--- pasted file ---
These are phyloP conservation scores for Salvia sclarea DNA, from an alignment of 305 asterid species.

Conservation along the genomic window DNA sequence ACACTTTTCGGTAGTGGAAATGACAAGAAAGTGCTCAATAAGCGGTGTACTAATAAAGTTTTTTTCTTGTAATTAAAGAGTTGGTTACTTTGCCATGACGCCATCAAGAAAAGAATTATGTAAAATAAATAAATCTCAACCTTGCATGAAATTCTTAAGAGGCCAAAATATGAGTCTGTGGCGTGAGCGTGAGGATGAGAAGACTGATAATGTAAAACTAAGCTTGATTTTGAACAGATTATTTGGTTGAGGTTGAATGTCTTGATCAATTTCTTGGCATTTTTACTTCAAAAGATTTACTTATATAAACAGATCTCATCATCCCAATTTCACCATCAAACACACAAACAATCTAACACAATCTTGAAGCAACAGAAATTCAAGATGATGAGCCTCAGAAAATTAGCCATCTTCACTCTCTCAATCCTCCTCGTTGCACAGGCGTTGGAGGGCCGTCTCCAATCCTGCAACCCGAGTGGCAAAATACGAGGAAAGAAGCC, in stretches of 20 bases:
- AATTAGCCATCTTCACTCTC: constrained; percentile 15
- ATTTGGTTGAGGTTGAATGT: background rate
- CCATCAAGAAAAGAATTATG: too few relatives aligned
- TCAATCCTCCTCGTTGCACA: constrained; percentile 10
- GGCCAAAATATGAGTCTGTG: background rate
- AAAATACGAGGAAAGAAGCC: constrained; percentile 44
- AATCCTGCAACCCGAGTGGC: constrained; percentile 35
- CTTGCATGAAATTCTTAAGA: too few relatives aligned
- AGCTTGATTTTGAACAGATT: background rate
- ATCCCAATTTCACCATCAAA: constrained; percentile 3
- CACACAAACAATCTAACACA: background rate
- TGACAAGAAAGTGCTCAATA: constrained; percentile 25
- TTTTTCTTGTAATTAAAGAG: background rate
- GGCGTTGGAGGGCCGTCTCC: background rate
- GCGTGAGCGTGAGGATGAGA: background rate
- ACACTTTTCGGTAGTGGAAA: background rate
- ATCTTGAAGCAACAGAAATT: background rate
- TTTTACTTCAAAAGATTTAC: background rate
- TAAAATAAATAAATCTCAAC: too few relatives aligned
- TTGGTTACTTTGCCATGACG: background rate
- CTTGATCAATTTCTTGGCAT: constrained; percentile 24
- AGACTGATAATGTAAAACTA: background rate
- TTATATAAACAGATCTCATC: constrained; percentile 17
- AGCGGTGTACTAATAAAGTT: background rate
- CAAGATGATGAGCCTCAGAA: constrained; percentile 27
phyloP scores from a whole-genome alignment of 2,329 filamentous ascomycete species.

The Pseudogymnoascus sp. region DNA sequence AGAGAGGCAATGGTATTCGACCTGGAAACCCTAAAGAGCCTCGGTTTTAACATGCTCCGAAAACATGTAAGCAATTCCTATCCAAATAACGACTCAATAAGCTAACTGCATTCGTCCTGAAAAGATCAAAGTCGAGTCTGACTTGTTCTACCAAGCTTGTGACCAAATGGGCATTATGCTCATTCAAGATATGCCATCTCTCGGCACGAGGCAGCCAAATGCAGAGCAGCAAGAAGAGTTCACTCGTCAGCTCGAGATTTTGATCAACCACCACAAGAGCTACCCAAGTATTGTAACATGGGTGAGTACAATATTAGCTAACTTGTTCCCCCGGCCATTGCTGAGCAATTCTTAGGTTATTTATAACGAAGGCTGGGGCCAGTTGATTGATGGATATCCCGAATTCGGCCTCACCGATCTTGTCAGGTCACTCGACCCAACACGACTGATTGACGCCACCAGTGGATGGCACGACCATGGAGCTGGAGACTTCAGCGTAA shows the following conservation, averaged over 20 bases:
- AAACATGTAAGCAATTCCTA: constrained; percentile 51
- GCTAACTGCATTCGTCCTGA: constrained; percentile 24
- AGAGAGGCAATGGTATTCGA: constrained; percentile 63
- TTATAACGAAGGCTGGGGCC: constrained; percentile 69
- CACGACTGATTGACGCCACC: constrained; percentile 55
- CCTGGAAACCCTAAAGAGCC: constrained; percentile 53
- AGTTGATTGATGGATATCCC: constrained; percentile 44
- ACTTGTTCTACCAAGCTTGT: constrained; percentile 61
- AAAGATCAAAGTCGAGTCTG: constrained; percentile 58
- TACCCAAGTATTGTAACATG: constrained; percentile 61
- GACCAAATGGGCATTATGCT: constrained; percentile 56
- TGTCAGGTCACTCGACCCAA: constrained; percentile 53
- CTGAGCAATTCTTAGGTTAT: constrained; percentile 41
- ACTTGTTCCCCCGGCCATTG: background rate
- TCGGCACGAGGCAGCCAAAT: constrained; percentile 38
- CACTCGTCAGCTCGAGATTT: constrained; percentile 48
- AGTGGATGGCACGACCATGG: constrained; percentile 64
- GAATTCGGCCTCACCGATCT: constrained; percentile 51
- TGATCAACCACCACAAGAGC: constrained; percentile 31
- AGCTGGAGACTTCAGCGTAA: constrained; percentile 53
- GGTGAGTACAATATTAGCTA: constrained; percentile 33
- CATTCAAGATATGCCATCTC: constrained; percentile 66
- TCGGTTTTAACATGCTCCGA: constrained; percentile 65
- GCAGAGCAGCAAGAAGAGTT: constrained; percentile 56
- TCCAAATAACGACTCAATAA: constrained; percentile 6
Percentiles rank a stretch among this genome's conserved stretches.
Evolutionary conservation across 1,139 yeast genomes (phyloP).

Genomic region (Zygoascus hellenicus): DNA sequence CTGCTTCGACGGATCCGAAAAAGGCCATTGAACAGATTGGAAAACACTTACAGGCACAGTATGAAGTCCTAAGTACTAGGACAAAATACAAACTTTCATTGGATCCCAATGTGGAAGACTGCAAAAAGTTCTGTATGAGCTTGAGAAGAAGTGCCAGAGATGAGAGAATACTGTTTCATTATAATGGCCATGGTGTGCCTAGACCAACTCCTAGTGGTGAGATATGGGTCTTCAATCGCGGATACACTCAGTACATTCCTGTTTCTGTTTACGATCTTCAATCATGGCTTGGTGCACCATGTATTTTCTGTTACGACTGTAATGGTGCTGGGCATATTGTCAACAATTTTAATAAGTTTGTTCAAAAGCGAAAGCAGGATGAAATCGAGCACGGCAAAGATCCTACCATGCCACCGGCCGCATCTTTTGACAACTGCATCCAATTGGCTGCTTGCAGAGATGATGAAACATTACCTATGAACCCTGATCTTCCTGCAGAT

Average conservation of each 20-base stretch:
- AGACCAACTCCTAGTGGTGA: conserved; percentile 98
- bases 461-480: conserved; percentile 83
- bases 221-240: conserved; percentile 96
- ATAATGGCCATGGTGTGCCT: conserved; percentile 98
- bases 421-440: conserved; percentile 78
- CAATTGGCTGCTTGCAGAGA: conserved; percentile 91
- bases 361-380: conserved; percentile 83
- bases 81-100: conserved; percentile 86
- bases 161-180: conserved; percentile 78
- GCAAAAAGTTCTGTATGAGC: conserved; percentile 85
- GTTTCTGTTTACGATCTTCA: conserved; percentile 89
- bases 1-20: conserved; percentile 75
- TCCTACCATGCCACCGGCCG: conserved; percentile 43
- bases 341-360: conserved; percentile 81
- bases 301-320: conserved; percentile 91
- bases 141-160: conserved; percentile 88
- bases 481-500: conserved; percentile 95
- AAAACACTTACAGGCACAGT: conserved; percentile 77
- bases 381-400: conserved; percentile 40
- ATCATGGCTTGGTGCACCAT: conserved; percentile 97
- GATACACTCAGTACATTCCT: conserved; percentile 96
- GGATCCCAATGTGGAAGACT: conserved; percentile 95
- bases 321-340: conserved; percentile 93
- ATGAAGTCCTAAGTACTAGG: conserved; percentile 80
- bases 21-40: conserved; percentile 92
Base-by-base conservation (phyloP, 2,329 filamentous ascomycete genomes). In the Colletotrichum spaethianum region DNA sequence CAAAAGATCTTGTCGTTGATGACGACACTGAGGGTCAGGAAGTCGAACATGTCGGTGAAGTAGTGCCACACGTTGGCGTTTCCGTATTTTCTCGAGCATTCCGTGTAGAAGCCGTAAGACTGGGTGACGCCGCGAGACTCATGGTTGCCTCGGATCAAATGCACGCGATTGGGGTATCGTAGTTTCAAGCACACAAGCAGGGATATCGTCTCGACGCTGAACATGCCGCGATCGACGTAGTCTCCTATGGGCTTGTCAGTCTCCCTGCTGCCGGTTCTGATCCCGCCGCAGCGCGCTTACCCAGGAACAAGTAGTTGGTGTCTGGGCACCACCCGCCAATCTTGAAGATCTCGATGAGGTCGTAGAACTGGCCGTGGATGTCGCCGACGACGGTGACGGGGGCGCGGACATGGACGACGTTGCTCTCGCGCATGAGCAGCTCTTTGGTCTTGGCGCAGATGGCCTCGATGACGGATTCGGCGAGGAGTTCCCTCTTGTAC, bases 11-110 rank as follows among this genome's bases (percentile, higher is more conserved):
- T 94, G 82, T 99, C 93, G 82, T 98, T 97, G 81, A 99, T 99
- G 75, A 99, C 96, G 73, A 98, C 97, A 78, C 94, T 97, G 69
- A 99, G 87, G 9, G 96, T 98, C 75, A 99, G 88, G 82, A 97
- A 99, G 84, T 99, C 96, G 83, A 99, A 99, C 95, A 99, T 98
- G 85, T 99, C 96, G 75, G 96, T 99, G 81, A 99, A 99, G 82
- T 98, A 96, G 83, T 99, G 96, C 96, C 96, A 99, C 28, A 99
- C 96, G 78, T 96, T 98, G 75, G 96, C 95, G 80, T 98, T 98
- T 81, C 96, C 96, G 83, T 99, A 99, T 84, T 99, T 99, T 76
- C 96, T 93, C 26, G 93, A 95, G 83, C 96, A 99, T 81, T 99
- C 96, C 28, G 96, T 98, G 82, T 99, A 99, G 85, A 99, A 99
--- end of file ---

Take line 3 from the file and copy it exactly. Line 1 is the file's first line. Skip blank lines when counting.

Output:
- AATTAGCCATCTTCACTCTC: constrained; percentile 15